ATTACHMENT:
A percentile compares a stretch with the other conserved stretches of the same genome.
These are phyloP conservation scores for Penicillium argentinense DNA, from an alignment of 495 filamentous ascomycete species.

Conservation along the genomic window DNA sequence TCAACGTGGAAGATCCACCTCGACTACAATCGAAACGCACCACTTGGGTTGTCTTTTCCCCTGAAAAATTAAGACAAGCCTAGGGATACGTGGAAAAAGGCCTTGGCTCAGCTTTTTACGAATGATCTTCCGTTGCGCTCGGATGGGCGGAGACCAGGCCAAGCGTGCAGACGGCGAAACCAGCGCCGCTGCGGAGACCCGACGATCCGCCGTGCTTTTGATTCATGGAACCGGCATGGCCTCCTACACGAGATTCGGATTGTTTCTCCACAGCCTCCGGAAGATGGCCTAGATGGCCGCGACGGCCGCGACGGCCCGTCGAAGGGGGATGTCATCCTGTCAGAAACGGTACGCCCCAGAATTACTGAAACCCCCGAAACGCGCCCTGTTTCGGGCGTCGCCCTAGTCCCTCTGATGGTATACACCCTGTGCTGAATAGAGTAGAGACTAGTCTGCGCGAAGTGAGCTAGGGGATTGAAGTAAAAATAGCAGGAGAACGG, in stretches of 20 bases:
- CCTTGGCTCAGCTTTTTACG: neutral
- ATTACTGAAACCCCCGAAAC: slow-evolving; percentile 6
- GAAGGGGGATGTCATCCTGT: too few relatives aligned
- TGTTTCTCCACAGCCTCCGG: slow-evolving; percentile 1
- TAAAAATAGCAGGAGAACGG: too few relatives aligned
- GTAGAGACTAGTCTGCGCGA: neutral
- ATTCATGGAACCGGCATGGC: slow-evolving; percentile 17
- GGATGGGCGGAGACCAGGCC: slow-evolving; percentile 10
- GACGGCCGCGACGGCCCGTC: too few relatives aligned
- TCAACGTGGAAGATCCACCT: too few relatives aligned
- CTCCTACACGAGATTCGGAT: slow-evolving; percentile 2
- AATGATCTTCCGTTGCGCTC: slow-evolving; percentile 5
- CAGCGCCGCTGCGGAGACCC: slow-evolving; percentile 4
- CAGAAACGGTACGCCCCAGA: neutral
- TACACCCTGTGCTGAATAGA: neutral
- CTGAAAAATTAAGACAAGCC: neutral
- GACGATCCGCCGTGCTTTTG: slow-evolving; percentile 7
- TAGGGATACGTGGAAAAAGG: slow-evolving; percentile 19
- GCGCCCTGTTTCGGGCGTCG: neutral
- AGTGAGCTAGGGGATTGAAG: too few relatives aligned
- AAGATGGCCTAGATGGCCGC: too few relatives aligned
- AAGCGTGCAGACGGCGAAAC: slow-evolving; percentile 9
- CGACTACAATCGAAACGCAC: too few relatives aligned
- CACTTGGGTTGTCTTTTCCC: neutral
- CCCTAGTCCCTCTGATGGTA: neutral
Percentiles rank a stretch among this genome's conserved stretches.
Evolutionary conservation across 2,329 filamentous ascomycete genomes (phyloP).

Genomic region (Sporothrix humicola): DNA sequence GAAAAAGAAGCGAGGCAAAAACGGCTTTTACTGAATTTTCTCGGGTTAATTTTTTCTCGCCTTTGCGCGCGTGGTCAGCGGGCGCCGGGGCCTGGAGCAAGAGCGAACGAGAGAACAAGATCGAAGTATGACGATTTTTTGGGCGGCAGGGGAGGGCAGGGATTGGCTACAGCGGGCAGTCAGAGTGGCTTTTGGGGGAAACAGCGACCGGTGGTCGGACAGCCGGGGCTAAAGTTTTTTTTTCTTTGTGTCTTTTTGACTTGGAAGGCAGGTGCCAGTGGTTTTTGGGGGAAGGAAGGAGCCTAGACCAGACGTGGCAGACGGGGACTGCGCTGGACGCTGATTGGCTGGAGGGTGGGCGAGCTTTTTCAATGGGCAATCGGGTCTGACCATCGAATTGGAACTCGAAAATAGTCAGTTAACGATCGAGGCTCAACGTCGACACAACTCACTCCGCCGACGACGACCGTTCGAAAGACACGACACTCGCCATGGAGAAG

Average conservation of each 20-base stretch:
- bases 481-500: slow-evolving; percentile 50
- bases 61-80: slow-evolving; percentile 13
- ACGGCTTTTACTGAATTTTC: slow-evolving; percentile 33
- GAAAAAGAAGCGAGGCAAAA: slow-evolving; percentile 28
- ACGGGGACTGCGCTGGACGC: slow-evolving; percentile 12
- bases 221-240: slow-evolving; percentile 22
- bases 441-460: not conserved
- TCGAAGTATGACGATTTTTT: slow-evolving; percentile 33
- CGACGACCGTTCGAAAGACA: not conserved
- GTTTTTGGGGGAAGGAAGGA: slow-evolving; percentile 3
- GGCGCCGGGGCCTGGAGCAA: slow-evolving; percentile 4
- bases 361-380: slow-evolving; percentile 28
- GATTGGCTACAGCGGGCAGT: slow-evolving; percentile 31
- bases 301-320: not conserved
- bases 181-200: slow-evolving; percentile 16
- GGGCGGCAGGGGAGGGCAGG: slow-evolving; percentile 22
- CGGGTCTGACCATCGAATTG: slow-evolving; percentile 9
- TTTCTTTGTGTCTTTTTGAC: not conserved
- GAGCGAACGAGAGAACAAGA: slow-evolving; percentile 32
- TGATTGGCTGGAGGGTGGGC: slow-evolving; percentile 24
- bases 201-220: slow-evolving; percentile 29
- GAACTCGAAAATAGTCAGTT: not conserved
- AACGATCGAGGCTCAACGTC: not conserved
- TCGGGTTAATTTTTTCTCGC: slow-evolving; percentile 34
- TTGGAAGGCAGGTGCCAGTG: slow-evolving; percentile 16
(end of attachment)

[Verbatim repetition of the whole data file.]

A percentile compares a stretch with the other conserved stretches of the same genome.
These are phyloP conservation scores for Penicillium argentinense DNA, from an alignment of 495 filamentous ascomycete species.

Conservation along the genomic window DNA sequence TCAACGTGGAAGATCCACCTCGACTACAATCGAAACGCACCACTTGGGTTGTCTTTTCCCCTGAAAAATTAAGACAAGCCTAGGGATACGTGGAAAAAGGCCTTGGCTCAGCTTTTTACGAATGATCTTCCGTTGCGCTCGGATGGGCGGAGACCAGGCCAAGCGTGCAGACGGCGAAACCAGCGCCGCTGCGGAGACCCGACGATCCGCCGTGCTTTTGATTCATGGAACCGGCATGGCCTCCTACACGAGATTCGGATTGTTTCTCCACAGCCTCCGGAAGATGGCCTAGATGGCCGCGACGGCCGCGACGGCCCGTCGAAGGGGGATGTCATCCTGTCAGAAACGGTACGCCCCAGAATTACTGAAACCCCCGAAACGCGCCCTGTTTCGGGCGTCGCCCTAGTCCCTCTGATGGTATACACCCTGTGCTGAATAGAGTAGAGACTAGTCTGCGCGAAGTGAGCTAGGGGATTGAAGTAAAAATAGCAGGAGAACGG, in stretches of 20 bases:
- CCTTGGCTCAGCTTTTTACG: neutral
- ATTACTGAAACCCCCGAAAC: slow-evolving; percentile 6
- GAAGGGGGATGTCATCCTGT: too few relatives aligned
- TGTTTCTCCACAGCCTCCGG: slow-evolving; percentile 1
- TAAAAATAGCAGGAGAACGG: too few relatives aligned
- GTAGAGACTAGTCTGCGCGA: neutral
- ATTCATGGAACCGGCATGGC: slow-evolving; percentile 17
- GGATGGGCGGAGACCAGGCC: slow-evolving; percentile 10
- GACGGCCGCGACGGCCCGTC: too few relatives aligned
- TCAACGTGGAAGATCCACCT: too few relatives aligned
- CTCCTACACGAGATTCGGAT: slow-evolving; percentile 2
- AATGATCTTCCGTTGCGCTC: slow-evolving; percentile 5
- CAGCGCCGCTGCGGAGACCC: slow-evolving; percentile 4
- CAGAAACGGTACGCCCCAGA: neutral
- TACACCCTGTGCTGAATAGA: neutral
- CTGAAAAATTAAGACAAGCC: neutral
- GACGATCCGCCGTGCTTTTG: slow-evolving; percentile 7
- TAGGGATACGTGGAAAAAGG: slow-evolving; percentile 19
- GCGCCCTGTTTCGGGCGTCG: neutral
- AGTGAGCTAGGGGATTGAAG: too few relatives aligned
- AAGATGGCCTAGATGGCCGC: too few relatives aligned
- AAGCGTGCAGACGGCGAAAC: slow-evolving; percentile 9
- CGACTACAATCGAAACGCAC: too few relatives aligned
- CACTTGGGTTGTCTTTTCCC: neutral
- CCCTAGTCCCTCTGATGGTA: neutral
Percentiles rank a stretch among this genome's conserved stretches.
Evolutionary conservation across 2,329 filamentous ascomycete genomes (phyloP).

Genomic region (Sporothrix humicola): DNA sequence GAAAAAGAAGCGAGGCAAAAACGGCTTTTACTGAATTTTCTCGGGTTAATTTTTTCTCGCCTTTGCGCGCGTGGTCAGCGGGCGCCGGGGCCTGGAGCAAGAGCGAACGAGAGAACAAGATCGAAGTATGACGATTTTTTGGGCGGCAGGGGAGGGCAGGGATTGGCTACAGCGGGCAGTCAGAGTGGCTTTTGGGGGAAACAGCGACCGGTGGTCGGACAGCCGGGGCTAAAGTTTTTTTTTCTTTGTGTCTTTTTGACTTGGAAGGCAGGTGCCAGTGGTTTTTGGGGGAAGGAAGGAGCCTAGACCAGACGTGGCAGACGGGGACTGCGCTGGACGCTGATTGGCTGGAGGGTGGGCGAGCTTTTTCAATGGGCAATCGGGTCTGACCATCGAATTGGAACTCGAAAATAGTCAGTTAACGATCGAGGCTCAACGTCGACACAACTCACTCCGCCGACGACGACCGTTCGAAAGACACGACACTCGCCATGGAGAAG

Average conservation of each 20-base stretch:
- bases 481-500: slow-evolving; percentile 50
- bases 61-80: slow-evolving; percentile 13
- ACGGCTTTTACTGAATTTTC: slow-evolving; percentile 33
- GAAAAAGAAGCGAGGCAAAA: slow-evolving; percentile 28
- ACGGGGACTGCGCTGGACGC: slow-evolving; percentile 12
- bases 221-240: slow-evolving; percentile 22
- bases 441-460: not conserved
- TCGAAGTATGACGATTTTTT: slow-evolving; percentile 33
- CGACGACCGTTCGAAAGACA: not conserved
- GTTTTTGGGGGAAGGAAGGA: slow-evolving; percentile 3
- GGCGCCGGGGCCTGGAGCAA: slow-evolving; percentile 4
- bases 361-380: slow-evolving; percentile 28
- GATTGGCTACAGCGGGCAGT: slow-evolving; percentile 31
- bases 301-320: not conserved
- bases 181-200: slow-evolving; percentile 16
- GGGCGGCAGGGGAGGGCAGG: slow-evolving; percentile 22
- CGGGTCTGACCATCGAATTG: slow-evolving; percentile 9
- TTTCTTTGTGTCTTTTTGAC: not conserved
- GAGCGAACGAGAGAACAAGA: slow-evolving; percentile 32
- TGATTGGCTGGAGGGTGGGC: slow-evolving; percentile 24
- bases 201-220: slow-evolving; percentile 29
- GAACTCGAAAATAGTCAGTT: not conserved
- AACGATCGAGGCTCAACGTC: not conserved
- TCGGGTTAATTTTTTCTCGC: slow-evolving; percentile 34
- TTGGAAGGCAGGTGCCAGTG: slow-evolving; percentile 16